Excerpt from The Virgin Cure by Ami McKay, plus links to reviews, author biography & more

Summary |  Excerpt |  Reading Guide |  Reviews |  Beyond the Book |  Readalikes |  Genres & Themes |  Author Bio

The Virgin Cure

A Novel

by Ami McKay

The Virgin Cure
  • Critics' Opinion:

    Readers' Opinion:

  • First Published:
    Jun 2012, 336 pages
    Paperback:
    Jul 2013, 336 pages

  • Rate this book


Book Reviewed by:
Jennifer Dawson Oakes

Buy This Book

About this Book

Print Excerpt

I'll welcome you home with open arms.
Your loving wife, Elizabeth

They stood in the courtyards behind the buildings, pushing stones over the ribs of their washboards and sighing over the men they'd lost. Elbow to elbow they put their wash on the lines that stretched like cat's cradles over that dark, narrow space.

Our back court was especially unlucky, having only three sides instead of four. The main attractions were one leaky pump and the row of five privies that sat across from it. The walls and roof of the outhouses leaned on each other like drunken whores, all tipsy, weeping and foul. Only one of the stall doors would stay shut, while the other four dangled half off their hinges. The landlord's man, Mr. Cowan, never bothered to fix them and he never bothered to take the trash away either, so all the things people didn't have a use for anymore got piled up in the court. Rotten scraps, crippled footstools, broken bits of china, a thin, mewling cat with her hungry litter of kittens.

The women gossiped and groused while waiting for their turn at the pump, hordes of flies and children crawling all around them. The smallest babes begged to get up to their mama's teats while the older children made a game picking through boards and bricks, building bridges and stepping-stones over the streams of refuse that cut through the dirt. They'd spend all day that way as their mothers clanged doors open and shut on that little prison.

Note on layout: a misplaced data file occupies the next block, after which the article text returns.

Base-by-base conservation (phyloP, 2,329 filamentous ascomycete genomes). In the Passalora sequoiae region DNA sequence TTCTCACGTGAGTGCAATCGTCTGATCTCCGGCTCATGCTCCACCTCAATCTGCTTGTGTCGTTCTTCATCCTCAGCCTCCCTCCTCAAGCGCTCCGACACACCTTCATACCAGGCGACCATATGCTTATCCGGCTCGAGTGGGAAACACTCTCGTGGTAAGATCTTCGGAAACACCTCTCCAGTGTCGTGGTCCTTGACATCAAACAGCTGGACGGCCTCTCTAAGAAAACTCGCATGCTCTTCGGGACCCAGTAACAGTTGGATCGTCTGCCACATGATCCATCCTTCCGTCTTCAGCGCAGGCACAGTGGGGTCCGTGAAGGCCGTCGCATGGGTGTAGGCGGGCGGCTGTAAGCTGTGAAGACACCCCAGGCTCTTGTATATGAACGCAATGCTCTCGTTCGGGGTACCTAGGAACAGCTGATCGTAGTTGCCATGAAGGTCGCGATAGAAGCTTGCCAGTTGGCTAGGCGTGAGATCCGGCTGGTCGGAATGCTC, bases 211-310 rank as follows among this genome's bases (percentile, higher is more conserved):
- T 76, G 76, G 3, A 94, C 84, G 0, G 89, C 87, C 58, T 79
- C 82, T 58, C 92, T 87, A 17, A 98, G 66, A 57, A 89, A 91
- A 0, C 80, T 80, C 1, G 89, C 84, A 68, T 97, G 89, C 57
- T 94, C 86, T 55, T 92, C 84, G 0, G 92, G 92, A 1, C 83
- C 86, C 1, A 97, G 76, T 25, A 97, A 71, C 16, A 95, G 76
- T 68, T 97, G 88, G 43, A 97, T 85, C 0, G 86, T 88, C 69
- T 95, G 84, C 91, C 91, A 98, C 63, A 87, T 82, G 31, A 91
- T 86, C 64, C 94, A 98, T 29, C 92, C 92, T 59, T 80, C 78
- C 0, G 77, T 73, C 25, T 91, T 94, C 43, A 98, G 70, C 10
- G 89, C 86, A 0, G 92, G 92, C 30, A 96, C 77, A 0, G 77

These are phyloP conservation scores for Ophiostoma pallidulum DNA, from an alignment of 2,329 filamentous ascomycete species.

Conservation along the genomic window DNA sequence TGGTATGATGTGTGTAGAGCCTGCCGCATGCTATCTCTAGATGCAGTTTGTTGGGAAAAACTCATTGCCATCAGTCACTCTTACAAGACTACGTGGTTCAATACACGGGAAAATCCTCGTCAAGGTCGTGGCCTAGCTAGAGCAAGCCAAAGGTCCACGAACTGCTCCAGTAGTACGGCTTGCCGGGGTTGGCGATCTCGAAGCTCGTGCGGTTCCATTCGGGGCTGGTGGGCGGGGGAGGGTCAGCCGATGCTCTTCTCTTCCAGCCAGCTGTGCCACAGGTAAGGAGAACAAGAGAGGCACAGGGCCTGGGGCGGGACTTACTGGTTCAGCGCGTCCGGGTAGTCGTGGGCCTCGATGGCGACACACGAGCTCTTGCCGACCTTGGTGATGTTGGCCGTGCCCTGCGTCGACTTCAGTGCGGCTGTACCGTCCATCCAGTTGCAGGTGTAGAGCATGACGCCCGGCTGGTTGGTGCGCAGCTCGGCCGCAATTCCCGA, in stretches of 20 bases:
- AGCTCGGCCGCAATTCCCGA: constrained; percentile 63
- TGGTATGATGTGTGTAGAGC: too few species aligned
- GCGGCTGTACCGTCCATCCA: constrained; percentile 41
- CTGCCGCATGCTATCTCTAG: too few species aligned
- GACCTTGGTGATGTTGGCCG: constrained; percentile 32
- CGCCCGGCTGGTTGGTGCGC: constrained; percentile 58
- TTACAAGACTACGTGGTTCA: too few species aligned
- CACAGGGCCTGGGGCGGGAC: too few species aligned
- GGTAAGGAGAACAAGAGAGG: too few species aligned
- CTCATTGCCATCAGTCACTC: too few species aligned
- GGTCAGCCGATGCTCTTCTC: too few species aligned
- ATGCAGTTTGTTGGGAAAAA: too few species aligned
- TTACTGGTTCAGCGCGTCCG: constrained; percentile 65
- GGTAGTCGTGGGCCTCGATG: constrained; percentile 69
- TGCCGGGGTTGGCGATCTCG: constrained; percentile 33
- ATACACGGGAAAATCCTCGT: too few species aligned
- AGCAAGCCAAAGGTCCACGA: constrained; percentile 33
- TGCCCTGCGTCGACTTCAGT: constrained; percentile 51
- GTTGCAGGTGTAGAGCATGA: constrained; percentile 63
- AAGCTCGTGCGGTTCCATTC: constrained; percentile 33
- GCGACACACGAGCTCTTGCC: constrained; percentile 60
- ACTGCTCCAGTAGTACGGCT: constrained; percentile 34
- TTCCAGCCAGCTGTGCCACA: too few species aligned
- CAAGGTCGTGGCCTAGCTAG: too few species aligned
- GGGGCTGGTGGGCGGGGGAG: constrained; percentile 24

Boys grew into guttersnipes, then pickpockets, then roughs. They roamed the streets living for rare, fist-sized chunks of coal from ash barrels or the sweet hiss of beans running from the burlap bags they wounded with their knives at Tompkins Market. They ran down ladies for handouts and swarmed gentlemen for watches and chains.

Kid Yaller, Pie-Eater, Bag o' Bones, Slobbery Tom, Four-Fingered Nick. Their names were made from bodyparts and scars, bragging rights and bad luck. Jack the Rake, Paper-Collar Jack, One-Lung Jack, Jack the Oyster, Crazy Jack. They cut their hair short and pinned the ragged ends of their sleeves to their shirts. They left nothing for the shopkeeper's angry hand to grab hold of, nothing even a nit would desire.

Girls sold matches and pins, then flowers and hot corn, and then themselves.

By nine, ten, eleven years old, you could feel it coming, the empty-bellied life of your mother - always having to decide what to give up next, which trinket to sell, which dreams to forget.

The most valuable thing a girl possessed was hidden between her legs, waiting to be sold to the highest bidder. It was never a question of yes or no. It was simply a matter of which man would have you first.

There was a whole other city of us, on rooftops, beneath stair steps, behind hay bins, between crates of old shoes and apples. Rag pickers, hot-corn girls, thread pullers.